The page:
Hyundai expects your car to drive itself in 2024
Chung was speaking to reporters Monday in New York City on the sidelines of the joint venture signing ceremony with autonomous driving technology developer Aptiv.
Hyundai Motor Group announced a $2 billion investment into establishing a joint venture with Aptiv on Monday to develop its own autonomous driving software. The joint venture, expected to launch next year, will be equally owned by the auto group and Aptiv.
Chung said the major reason for the joint venture is to develop technology that can be sold to automakers.
“It is a way to open up possibilities,” he said.
Chung said the plan is to test autonomous driving software developed with Aptiv by the end of 2022 and commercialize self-driving cars adopting the technology from 2024. By the time of commercialization, Chung said “it will be important that [the cars] are satisfactory in terms of quality but also in terms of cost.”
“If our software is outstanding, other carmakers will be able to use the joint venture’s technology. We will put in effort to make that happen,” Chung said. “We could also build complementary relationships with other carmakers.”
While the joint venture will be focusing on developing Level 4 and 5 autonomous driving technologies - top level technology that requires almost no human intervention - Chung said the group’s existing research center in Namyang, Gyeonggi, will keep working on lower-level self-driving technologies used mostly to develop driver assisting services, like adaptive cruise control.
The de facto head of Hyundai Motor Group said autonomous cars will actually be able to drive people around by about 2030.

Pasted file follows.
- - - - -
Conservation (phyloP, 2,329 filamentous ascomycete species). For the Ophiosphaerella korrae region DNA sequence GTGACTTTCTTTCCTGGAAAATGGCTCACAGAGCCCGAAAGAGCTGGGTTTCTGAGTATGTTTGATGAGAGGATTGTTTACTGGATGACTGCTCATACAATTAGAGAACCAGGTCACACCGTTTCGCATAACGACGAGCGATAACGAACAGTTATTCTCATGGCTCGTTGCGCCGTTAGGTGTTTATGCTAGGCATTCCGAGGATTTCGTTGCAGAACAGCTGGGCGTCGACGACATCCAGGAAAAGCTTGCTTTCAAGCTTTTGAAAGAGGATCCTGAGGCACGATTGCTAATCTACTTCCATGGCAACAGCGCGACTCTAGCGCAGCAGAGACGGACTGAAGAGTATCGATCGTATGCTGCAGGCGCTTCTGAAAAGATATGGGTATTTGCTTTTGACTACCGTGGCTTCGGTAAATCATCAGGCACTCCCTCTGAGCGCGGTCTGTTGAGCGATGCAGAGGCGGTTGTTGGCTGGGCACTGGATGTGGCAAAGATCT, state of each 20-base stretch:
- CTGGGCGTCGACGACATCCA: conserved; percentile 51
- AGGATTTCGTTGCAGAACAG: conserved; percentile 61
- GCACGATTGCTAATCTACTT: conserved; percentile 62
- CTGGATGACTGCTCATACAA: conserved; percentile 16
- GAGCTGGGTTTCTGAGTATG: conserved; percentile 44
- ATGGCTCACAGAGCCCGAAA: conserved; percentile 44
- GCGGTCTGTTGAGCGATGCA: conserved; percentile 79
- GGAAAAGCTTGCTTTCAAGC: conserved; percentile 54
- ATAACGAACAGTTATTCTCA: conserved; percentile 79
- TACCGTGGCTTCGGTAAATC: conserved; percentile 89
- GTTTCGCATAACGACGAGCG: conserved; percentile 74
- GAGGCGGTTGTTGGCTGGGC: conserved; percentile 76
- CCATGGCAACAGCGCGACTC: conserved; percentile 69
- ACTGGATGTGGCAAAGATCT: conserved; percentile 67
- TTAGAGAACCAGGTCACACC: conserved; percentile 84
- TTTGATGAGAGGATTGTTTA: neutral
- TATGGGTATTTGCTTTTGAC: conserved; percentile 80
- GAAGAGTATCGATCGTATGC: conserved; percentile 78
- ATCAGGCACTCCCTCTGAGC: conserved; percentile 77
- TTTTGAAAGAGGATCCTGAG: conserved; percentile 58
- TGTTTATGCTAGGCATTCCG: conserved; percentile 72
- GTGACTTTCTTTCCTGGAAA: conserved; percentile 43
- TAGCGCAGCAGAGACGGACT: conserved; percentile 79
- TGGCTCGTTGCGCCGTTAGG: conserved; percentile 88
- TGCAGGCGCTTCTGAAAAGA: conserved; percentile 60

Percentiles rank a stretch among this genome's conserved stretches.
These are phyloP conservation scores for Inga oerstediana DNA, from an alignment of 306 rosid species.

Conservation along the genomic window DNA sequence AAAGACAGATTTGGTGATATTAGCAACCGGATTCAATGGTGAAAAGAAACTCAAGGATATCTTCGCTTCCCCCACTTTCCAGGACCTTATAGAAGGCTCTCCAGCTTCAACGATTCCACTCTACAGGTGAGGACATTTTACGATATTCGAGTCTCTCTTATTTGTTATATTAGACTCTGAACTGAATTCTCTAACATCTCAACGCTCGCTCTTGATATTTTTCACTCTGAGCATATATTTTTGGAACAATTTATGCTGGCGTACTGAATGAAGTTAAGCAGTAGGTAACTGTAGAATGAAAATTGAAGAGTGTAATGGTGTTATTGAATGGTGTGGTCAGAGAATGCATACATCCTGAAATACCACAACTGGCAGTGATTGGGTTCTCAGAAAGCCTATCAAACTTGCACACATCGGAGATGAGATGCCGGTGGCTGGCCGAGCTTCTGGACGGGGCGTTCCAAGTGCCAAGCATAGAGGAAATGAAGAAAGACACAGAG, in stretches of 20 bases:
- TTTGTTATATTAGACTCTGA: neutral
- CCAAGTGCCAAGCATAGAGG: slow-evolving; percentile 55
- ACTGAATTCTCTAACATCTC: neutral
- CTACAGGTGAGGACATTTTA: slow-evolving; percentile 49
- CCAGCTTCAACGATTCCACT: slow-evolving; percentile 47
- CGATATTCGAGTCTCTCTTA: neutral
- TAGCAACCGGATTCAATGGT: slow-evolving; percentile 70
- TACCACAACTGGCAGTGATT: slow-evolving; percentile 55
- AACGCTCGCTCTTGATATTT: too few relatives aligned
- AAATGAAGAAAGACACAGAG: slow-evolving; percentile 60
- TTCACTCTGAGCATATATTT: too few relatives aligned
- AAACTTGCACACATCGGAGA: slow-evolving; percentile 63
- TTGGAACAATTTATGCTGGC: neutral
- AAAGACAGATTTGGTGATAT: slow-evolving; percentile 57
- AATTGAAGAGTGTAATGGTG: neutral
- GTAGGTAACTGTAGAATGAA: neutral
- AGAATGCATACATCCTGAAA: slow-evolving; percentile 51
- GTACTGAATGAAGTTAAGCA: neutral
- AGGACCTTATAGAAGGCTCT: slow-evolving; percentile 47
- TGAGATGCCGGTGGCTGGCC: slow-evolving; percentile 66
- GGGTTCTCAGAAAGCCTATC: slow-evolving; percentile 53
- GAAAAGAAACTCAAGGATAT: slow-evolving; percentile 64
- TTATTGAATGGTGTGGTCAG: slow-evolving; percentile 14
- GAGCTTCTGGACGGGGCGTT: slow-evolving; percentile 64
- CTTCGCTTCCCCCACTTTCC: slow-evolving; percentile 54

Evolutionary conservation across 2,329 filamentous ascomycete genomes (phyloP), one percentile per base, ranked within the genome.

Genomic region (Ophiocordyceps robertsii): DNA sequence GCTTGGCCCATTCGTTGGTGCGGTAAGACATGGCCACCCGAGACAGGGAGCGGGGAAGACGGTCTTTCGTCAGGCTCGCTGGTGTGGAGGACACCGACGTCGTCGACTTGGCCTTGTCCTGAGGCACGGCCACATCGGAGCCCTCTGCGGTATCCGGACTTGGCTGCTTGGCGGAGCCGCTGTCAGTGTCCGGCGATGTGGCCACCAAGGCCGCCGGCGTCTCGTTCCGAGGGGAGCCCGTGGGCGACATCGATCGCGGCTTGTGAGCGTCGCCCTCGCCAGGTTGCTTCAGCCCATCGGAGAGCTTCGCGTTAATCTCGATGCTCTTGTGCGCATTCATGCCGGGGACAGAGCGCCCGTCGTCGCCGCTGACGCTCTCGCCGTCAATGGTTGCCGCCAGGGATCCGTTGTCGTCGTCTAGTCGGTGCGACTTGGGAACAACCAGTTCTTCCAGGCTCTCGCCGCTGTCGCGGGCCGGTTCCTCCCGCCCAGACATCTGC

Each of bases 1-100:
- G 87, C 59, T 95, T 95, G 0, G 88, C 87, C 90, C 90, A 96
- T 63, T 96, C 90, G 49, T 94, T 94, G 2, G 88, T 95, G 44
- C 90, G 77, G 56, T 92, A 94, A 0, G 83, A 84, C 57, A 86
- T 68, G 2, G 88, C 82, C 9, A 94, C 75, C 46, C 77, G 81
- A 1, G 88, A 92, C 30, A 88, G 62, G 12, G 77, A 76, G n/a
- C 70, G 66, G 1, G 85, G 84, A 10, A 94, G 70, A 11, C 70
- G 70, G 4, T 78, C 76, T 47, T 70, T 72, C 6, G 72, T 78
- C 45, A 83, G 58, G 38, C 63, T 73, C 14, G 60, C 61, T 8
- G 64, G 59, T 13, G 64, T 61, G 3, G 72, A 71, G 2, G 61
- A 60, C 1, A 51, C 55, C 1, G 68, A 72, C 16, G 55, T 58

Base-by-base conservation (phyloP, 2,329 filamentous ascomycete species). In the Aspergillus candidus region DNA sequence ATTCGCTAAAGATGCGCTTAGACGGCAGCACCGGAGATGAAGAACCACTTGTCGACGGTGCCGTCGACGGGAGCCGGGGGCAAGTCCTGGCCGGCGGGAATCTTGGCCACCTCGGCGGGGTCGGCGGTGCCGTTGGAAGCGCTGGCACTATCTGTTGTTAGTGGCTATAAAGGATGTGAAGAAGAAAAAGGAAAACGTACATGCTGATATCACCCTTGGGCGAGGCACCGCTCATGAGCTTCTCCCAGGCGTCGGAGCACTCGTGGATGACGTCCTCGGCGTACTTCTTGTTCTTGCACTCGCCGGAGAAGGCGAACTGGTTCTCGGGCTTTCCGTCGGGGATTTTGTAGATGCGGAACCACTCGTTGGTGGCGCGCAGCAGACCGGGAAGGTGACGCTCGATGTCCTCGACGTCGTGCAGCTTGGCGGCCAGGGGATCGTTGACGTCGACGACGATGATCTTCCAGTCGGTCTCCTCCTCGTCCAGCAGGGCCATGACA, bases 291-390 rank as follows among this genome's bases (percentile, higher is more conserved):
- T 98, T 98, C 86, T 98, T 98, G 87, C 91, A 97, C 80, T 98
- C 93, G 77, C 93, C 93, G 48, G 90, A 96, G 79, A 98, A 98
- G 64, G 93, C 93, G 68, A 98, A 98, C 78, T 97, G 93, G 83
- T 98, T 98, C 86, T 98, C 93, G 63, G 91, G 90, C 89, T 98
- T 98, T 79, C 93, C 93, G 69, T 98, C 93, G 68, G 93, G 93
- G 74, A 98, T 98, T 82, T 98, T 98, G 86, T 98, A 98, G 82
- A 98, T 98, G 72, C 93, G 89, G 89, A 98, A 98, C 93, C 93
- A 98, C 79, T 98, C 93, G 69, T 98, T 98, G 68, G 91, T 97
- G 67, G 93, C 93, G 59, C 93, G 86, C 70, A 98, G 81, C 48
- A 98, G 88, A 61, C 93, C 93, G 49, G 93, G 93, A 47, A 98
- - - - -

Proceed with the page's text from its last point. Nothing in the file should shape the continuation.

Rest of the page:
“The timeline will be different depending on what kind of roads the self-driving cars drive on. On expressways, self-driving cars will be commercialized earlier,” he said. “The timeline will also differ by region. In India, the time could come a bit later compared to [Silicon Valley]. I think Korea will be between the two.”
Chung added that flying cars could be commercialized faster than self-driving cars with Level 5 autonomous driving capabilities that move on land.
“I think such transportation is more like driving an airplane than flying a car,” he said. “Since there are not many obstacles in the air compared to land, it could be a more suitable environment for self-driving vehicles. I think the market for enterprises and individual consumers will grow together.”
Chung also touched on the role hydrogen fuel-cell cars will play once autonomous driving technology is commercialized.
“Once Level 4 and 5 self-driving cars come out, the vehicles will consume a lot of energy, and there will be limitations for battery-powered electric cars to support [autonomous driving,]” Chung said. “As fuel-cell vehicles can drive longer distances, it will be a good platform for autonomous driving.”
Asked about Hyundai Motor Group’s future target markets, Chung said Africa will rise to be a big market in the future, along with India.
“The market is still small [in Africa], but the region has a big population, and there is a lot of room for growth in the shared mobility business,” he said.
As for the Southeast Asian market, Chung said his goal is to make a stable presence there as the market is roughly 90 percent dominated by Japanese automakers.
“It is a unique market [dominated by Japanese carmakers], but I think we have a chance if we come up with a good strategy,” he said.
Chung admitted the group had oversupplied cars in the Chinese market, where it is currently struggling.
“We are gradually reducing our factories [there], but it is still a big market … we think the situation will be figured out soon.”
On the effects of a recent trade dispute between Korea and Japan, Chung said, “The problem is with [securing] some chemical materials, but we are diversifying our suppliers and settling the situation. We hope the economic ties between the two countries are well maintained.”
BY KIM JEE-HEE [firstname.lastname@example.org]